Special autonomy is part of democratic means to address aspiration of Papuan people. In late 2001, Indonesian government introduced a “special autonomy” bill for West Papua. The bill, which was drafted mostly by indigenous Papuans, passed the Indonesian parliament as Law No. 21 in November 2001.
The process of special autonomy began in November 2000 under the leadership of West Papua Governor, Jaap Salossa. He convinced the MPR (Indonesian People’s Consultative Assembly) that West Papua, like Aceh, needed a policy of special autonomy, Salossa began the process of drafting a special autonomy bill by inviting local scholars, academics, activists, tribal leaders, and customary figures, including some of the NGO representatives and religious organizations in this region.
Since the beginning of the process, there was strong debate among the participants whether the word “independence” should appear in the draft. After several exhaustive meetings, the forum agreed to a final draft abolishing the word “independence,” using instead the word “autonomy” (Peter King, West Papua and Indonesia since Suharto: Independence, Autonomy, or Chaos, Sidney:University of New South Wales Press, Ltd., 2004, 81)
The Special Autonomy Law comprises twenty-seven chapters and seventy-nine articles. Several important points of the law:
- the Law provides broad opportunities for West Papuans to participate and contribute in shaping and directing local development strategies and regional policies.
- the Special Autonomy Law recognizes the existence of traditional rights and customary law.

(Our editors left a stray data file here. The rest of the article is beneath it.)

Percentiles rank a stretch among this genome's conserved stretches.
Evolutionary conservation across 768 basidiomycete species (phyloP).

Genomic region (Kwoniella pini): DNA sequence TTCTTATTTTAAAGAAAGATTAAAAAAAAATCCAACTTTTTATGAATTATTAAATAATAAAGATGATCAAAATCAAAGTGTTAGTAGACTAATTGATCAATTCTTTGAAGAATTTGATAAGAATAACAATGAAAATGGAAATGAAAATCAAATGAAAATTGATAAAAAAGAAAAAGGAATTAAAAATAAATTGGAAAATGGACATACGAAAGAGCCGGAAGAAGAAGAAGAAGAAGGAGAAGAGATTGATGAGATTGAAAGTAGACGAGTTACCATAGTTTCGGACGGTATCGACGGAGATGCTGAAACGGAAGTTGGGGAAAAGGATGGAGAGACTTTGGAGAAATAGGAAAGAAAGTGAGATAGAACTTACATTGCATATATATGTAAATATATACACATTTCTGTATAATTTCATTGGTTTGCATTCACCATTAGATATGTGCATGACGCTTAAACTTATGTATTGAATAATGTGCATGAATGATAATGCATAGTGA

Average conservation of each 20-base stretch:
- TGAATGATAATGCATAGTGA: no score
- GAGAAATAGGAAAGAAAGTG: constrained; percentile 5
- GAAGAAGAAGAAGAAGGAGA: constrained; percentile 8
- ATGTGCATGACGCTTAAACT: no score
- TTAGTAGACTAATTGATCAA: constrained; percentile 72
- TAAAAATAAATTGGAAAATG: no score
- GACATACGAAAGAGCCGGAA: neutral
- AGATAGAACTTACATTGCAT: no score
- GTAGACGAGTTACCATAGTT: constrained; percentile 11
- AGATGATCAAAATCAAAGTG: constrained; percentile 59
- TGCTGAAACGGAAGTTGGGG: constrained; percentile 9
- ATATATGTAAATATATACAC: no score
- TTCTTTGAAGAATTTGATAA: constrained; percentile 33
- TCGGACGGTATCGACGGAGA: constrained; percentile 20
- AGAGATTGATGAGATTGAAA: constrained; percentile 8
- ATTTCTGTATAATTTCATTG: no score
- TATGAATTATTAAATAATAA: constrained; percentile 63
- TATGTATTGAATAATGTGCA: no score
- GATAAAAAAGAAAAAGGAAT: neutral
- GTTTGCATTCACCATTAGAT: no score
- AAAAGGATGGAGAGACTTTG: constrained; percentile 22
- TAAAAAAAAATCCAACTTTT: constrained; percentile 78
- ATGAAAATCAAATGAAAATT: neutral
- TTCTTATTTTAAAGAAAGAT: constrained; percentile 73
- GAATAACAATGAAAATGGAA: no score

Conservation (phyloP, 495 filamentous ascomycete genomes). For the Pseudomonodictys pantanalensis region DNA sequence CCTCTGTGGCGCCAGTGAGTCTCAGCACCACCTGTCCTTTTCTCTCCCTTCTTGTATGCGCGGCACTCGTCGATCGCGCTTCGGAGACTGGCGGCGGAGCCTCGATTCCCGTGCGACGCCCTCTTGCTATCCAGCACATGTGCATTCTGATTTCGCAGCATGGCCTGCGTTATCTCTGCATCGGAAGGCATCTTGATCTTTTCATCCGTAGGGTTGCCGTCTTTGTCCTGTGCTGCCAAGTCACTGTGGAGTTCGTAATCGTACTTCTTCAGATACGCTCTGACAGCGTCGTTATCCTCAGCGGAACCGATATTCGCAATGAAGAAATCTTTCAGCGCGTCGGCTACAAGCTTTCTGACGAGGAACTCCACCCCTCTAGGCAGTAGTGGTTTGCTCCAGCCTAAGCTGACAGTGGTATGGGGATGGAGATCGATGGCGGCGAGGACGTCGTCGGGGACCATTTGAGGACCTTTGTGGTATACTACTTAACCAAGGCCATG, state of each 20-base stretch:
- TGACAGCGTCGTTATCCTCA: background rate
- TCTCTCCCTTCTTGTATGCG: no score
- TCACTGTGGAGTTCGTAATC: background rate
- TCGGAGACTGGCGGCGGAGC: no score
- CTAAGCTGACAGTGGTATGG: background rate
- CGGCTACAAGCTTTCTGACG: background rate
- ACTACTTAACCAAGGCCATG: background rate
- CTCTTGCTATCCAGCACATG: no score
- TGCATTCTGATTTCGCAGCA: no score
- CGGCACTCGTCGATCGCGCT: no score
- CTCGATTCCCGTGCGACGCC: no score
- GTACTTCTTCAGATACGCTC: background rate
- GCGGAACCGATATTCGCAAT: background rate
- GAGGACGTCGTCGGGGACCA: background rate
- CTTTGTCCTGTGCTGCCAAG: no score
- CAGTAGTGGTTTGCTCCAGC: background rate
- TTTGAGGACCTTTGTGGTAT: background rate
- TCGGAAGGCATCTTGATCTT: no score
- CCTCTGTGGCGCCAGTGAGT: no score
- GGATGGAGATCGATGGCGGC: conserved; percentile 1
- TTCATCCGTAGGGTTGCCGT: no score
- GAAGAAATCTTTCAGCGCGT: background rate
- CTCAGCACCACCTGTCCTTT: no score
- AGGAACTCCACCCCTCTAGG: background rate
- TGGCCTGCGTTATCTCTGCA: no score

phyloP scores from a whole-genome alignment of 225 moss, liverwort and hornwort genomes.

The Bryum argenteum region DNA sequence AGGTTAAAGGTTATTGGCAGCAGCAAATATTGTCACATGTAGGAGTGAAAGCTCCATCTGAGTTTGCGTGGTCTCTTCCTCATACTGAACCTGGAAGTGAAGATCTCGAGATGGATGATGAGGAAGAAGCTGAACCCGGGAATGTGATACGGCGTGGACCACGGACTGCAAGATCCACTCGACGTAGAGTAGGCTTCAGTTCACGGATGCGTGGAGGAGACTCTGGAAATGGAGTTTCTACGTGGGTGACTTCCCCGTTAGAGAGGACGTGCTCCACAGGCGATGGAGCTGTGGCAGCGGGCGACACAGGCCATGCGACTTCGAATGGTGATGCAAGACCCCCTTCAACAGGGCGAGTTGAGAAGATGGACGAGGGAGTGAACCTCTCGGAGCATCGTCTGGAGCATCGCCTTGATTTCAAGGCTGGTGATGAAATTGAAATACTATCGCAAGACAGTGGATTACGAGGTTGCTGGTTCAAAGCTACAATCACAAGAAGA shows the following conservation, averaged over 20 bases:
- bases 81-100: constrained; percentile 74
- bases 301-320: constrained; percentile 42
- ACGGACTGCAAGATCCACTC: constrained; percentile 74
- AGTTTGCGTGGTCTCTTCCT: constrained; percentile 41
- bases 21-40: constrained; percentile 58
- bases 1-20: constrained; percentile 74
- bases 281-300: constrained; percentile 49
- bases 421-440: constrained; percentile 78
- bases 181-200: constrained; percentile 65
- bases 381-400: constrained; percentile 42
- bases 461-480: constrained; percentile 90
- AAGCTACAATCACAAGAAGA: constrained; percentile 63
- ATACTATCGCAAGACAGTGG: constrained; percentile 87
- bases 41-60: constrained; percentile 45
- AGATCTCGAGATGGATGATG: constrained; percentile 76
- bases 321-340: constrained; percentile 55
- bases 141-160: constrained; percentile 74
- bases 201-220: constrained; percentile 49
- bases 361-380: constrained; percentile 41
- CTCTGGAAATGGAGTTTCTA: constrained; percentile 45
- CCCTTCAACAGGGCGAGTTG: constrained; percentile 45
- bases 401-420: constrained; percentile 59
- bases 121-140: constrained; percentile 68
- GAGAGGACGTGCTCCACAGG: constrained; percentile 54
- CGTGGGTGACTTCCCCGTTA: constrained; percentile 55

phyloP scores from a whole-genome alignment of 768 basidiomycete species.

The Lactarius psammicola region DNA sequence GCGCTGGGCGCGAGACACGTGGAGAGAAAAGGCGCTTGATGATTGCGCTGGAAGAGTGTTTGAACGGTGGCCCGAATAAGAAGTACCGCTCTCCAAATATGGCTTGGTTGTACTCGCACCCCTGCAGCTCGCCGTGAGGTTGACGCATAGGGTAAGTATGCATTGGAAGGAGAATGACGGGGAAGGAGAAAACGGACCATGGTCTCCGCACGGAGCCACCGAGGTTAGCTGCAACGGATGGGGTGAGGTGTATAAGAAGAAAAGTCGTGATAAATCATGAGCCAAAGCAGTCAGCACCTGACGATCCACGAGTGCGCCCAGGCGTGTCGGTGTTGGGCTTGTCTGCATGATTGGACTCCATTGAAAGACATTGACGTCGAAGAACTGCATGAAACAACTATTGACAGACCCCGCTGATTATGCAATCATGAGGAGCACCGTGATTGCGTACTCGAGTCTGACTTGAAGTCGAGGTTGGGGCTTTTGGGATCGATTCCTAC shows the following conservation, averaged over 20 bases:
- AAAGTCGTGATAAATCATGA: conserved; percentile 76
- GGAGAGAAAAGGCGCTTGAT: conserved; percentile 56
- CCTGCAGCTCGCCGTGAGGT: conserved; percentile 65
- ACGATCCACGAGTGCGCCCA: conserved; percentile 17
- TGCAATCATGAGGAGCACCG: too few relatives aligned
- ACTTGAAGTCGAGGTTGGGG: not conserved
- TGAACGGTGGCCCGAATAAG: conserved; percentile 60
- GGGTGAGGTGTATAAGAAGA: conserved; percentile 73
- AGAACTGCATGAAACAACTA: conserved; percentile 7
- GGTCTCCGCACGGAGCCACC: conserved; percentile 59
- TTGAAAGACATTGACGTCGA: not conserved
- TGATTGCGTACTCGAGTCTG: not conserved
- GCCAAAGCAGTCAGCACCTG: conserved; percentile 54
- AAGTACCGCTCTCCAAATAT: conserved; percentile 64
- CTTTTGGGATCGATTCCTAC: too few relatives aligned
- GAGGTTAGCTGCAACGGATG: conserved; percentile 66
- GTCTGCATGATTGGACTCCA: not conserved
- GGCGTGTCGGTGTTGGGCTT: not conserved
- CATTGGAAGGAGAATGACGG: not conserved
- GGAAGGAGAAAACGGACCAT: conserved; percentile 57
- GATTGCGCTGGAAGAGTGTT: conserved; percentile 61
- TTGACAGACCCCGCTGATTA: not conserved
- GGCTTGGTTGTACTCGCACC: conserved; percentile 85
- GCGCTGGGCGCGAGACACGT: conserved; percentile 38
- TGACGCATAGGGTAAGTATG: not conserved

- political issues comprise thirty-two articles which include rules governing the executive, the legislatures, political parties, and the overall identity of the region. The most significant article is article nineteen, which governs the existence of the West Papuan People’s Assembly, the MRP.
- the law contains ten articles that govern financial matters such as taxes, revenues, trade, and industry. Of these, the most important issue, and one that is often debated in respect to West Papua, is how to divide the revenues from all the natural resources in the region.
- the law stipulates that one third of all natural-resource revenues should be given to the region. More specifically, it rules that eighty percent of the forestry, fishery, and general mining revenues must be allocated to the region. It also states that seventy percent of the natural-oil-mining and natural-gas-mining revenues should be given to the region.
- Human rights and justice are ruled on in eight articles, including articles about the regional police force and the existence of a customary judiciary and customary laws. Article fifty-one addresses the conduct of the customary court, which dominates the life of West Papuans, especially in customary and religious matters. Human rights are ruled on in articles forty-five, forty-six, and forty-seven, all of which specify the government’s obligation to protect, respect, improve, and enforce human rights in the entire region and for the entire population. Article forty-five also notes the need to establish a representative for a Commission on Human Rights, a Human Rights Court, and a Commission on Righteousness and Reconciliation.
- West Papua’s socio-cultural and customary rights are ruled on in twelve articles. The protection of customary rights is mentioned specifically in two articles, numbers forty-three and forty-four. Religion is acknowledged in three articles, numbers fifty-three, fifty-four, and fifty-five, which state explicitly the freedom and right of religion for West Papuans. Education and culture are ruled on in articles fifty-six, fifty-seven, and fifty-eight. And, finally, social matters are explained in articles sixty-five and sixty-six.
- The Special Autonomy Law has several additional articles, which address various subjects, including the environment, certain kinds of disputes, population and manpower issues, and supervision matters. The articles are obviously meant to enhance people’s overall comprehension of the policy of Special Autonomy. The additional articles lend a sense of popular complicity to Indonesia’s Special Autonomy ruling as a final government policy for West Papua.